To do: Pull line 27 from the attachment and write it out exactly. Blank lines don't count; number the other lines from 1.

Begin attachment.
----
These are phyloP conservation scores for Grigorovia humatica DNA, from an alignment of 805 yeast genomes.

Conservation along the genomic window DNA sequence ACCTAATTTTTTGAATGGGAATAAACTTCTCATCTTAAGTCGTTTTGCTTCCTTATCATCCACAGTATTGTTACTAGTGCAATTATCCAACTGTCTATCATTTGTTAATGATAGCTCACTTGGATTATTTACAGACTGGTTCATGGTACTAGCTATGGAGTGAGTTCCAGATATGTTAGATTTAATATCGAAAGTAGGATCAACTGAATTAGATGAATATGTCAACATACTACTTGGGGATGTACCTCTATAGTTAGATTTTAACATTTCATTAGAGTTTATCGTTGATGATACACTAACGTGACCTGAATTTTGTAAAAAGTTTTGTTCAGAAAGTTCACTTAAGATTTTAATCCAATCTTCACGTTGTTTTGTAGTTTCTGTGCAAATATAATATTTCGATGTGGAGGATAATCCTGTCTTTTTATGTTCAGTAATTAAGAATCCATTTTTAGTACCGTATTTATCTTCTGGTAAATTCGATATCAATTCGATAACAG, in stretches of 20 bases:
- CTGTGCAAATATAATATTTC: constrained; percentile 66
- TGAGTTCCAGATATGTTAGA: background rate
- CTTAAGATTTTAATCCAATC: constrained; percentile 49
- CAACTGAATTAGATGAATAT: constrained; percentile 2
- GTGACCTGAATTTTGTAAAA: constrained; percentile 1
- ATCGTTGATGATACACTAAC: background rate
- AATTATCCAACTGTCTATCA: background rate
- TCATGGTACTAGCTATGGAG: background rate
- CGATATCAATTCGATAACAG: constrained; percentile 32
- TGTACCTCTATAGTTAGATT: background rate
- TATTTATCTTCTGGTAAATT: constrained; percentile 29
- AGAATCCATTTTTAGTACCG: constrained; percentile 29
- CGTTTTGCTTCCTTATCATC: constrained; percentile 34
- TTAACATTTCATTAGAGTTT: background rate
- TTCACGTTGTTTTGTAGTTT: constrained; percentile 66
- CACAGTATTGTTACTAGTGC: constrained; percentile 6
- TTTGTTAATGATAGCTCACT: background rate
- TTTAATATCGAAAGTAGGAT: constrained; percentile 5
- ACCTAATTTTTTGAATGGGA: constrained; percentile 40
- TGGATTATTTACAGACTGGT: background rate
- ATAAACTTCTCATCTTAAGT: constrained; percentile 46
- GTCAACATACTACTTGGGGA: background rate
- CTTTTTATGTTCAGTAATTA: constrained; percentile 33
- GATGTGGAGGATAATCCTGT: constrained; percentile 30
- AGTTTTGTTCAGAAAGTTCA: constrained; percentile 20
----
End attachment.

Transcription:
- AGTTTTGTTCAGAAAGTTCA: constrained; percentile 20